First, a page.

Posted: January 23, 2008

Innovation strategies leaving developing world behind in race for prosperity

(Nanowerk News) New research released this month from the Centre for International Governance Innovation (CIGI) finds that innovation is the single most important element in the emerging global economic contest.
CIGI's newest Working Paper, Science and Technology Policies, National Competitiveness, and the Innovation Divide, authored by Senior Fellow Carin Holroyd, analyzes innovation strategies adopted by three very different countries - Japan, Canada and Nigeria - and how these nations are trying to mobilize human and financial resources to achieve economic success.
Driven by the rapid and unprecedented changes in the global economy, developed countries are shifting political support from heavy industry to nanotechnology, biotechnology, digital enterprises and alternative energy solutions. Analyzing this trend, Holroyd concludes that there is a growing "nano-divide" and "bio-tech gap" that will far exceed the much publicized digital divide.
Leading industrialized countries invest between one and three per cent of their GDP in science and technology research. Despite promising developments such as plans for a series of African Institutes of Science and Technology, also known as Nelson Mandela Institutes, most developing countries, such as Nigeria, devote only 0.1 per cent or less of their GDP and lack the financial resources and scientific and technological heritage to compete with wealthier nations.
Additionally, the industrialized world is drawing tens of thousands of scientists and technologists out of the developing world each year, broadening the innovation divide and lessening the chance that these countries will be able to compete in the years to come. The innovation gaps, the author writes, are significant and serious. "The concerns raised by the earlier debate over the digital divide could pale in comparison to those generated by the innovation revolution."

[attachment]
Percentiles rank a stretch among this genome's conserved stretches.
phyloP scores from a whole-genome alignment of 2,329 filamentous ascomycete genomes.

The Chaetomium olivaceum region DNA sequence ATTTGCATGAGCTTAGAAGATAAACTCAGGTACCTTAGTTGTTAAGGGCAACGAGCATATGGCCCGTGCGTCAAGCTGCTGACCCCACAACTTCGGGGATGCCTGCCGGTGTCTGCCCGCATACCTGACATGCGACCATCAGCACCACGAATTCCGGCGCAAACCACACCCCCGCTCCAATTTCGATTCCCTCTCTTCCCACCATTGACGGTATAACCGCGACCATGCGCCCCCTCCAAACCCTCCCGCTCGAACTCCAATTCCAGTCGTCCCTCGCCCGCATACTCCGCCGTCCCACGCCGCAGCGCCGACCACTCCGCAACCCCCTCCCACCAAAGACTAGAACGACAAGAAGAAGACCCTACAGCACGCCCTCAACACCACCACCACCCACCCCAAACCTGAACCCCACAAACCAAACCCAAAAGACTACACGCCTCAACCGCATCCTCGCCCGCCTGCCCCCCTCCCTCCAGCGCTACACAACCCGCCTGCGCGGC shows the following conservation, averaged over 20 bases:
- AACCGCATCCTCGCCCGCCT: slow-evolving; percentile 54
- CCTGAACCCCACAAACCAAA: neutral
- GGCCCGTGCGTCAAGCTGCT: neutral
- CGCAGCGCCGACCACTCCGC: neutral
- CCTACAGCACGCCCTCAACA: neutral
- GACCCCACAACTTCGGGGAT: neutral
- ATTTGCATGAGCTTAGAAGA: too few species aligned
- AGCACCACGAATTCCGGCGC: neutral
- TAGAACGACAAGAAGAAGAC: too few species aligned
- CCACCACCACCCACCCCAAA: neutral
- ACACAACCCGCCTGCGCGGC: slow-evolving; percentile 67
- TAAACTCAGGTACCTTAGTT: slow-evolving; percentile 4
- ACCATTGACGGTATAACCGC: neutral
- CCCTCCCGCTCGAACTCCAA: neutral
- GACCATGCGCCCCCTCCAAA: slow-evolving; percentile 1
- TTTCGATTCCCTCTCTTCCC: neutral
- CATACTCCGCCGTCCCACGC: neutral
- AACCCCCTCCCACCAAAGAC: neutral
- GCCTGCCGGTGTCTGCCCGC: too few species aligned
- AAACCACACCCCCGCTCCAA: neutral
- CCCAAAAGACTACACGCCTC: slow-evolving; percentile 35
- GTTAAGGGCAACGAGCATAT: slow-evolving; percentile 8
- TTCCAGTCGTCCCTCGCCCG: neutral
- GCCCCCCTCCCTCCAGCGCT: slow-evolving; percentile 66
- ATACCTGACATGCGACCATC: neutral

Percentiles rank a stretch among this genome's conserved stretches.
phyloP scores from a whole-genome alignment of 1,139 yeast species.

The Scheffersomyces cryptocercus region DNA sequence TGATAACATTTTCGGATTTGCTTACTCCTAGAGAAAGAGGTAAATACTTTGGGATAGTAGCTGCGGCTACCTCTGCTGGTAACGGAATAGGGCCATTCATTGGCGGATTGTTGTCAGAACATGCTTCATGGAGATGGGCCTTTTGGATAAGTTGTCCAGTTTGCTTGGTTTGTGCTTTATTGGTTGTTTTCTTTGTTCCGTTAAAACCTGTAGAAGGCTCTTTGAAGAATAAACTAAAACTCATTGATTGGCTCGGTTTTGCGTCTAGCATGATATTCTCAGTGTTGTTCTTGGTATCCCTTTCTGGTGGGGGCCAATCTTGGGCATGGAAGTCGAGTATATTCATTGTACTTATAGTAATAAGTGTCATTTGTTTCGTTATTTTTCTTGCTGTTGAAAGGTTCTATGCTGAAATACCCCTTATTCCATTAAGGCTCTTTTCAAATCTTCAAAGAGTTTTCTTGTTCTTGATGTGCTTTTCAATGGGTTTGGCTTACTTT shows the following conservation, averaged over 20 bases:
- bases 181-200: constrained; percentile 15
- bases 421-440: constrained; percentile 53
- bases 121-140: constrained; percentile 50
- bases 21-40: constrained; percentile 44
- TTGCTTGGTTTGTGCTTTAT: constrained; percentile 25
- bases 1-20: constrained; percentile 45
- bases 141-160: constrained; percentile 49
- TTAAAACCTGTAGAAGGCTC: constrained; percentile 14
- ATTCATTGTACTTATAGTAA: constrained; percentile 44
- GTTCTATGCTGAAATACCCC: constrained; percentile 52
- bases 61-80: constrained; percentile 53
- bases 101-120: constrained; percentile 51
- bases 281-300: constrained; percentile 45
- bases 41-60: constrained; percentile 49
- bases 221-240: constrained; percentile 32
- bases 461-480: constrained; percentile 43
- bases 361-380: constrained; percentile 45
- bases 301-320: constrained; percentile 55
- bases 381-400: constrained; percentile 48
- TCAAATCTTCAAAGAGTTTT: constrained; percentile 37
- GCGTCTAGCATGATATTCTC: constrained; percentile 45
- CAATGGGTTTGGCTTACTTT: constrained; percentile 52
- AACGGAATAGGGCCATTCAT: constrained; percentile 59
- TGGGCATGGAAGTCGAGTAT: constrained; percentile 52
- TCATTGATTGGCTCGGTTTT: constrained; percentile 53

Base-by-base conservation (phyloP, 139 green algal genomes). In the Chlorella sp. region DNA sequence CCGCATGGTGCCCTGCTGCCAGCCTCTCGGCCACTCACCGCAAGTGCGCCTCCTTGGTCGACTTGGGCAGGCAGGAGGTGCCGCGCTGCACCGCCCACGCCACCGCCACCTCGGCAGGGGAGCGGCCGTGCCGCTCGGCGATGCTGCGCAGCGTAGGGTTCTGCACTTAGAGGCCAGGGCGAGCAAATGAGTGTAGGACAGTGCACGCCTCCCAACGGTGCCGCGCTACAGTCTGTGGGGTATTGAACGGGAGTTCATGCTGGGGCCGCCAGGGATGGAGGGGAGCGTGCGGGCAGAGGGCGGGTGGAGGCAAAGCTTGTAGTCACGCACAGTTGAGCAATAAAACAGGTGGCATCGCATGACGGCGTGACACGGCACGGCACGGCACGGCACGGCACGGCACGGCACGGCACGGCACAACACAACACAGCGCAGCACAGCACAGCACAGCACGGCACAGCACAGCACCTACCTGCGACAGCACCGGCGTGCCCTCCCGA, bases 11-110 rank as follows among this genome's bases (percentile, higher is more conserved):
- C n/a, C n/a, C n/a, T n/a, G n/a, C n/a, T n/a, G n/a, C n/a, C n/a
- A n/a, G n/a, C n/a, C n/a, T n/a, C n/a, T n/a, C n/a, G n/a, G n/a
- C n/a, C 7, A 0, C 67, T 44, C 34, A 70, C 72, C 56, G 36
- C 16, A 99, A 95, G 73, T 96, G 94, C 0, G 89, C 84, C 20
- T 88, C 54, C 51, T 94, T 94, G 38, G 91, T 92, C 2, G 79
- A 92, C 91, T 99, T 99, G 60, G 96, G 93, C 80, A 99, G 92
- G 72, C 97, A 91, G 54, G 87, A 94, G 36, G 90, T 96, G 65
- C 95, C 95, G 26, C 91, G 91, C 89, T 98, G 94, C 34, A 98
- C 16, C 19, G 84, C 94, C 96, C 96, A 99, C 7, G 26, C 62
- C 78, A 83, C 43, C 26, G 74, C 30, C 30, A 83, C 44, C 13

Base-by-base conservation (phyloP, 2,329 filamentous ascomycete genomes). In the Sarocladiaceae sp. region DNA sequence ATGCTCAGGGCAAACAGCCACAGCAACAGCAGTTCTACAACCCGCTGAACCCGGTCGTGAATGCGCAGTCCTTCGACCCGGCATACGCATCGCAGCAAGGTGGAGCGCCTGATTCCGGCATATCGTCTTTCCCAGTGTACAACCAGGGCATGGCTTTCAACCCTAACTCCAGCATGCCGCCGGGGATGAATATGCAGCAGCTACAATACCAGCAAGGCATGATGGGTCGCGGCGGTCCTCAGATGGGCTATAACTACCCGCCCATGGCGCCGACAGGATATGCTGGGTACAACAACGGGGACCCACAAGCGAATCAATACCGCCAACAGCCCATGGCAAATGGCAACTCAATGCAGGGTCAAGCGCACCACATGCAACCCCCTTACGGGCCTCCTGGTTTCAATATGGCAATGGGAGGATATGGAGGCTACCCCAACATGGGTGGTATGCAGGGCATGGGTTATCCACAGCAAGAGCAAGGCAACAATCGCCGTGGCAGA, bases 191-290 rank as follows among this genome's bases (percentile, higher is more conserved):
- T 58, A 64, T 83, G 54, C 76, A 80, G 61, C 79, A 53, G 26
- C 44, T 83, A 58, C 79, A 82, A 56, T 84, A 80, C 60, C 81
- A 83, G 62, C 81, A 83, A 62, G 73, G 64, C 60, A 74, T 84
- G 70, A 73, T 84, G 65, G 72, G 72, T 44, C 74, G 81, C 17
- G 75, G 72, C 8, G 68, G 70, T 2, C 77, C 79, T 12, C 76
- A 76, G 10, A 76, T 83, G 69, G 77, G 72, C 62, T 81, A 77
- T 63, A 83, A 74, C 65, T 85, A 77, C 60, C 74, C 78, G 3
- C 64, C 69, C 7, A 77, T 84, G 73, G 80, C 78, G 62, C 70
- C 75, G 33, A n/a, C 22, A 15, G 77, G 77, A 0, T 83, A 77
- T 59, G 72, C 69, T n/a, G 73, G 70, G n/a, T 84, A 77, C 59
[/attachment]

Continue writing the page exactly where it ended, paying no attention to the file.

Since economic prosperity in the coming decades will rely heavily on the ability of national economies to replace labour-intensive manufacturing with high-technology- based investments, Holroyd concludes that the widening innovation divide requires a significant response from governments and international institutions in order to create greater and more equitable global prosperity. She suggests that significant collaborative steps are needed to reduce the divide, and that "perhaps there is a role for an international scientific governance institution that can help ensure access to basic scientific infrastructure and recent discoveries for all countries."
The research also finds that Canada is on the right path but remains heavily dependent on the substantial commitment of government funds for scientific and technological research, with a less than impressive track record on the corporate side.
For more information and to download this and other CIGI Working Papers, please visit:
The Centre for International Governance Innovation (CIGI) is a think tank that addresses international governance challenges and provides informed advice to decision-makers on multilateral governance issues. CIGI supports research initiatives by recognized experts and promising academics; forms networks that link world-class minds across disciplines; informs and shapes dialogue among scholars, opinion leaders, key policy-makers and the concerned public; and builds capacity by supporting excellence in policy-related scholarship. CIGI was founded in 2002 by Jim Balsillie, co-CEO of RIM (Research In Motion), and collaborates with and gratefully acknowledges support from a number of strategic partners, in particular the Government of Canada and the Government of Ontario. For more information, please visit
Source: CIGI
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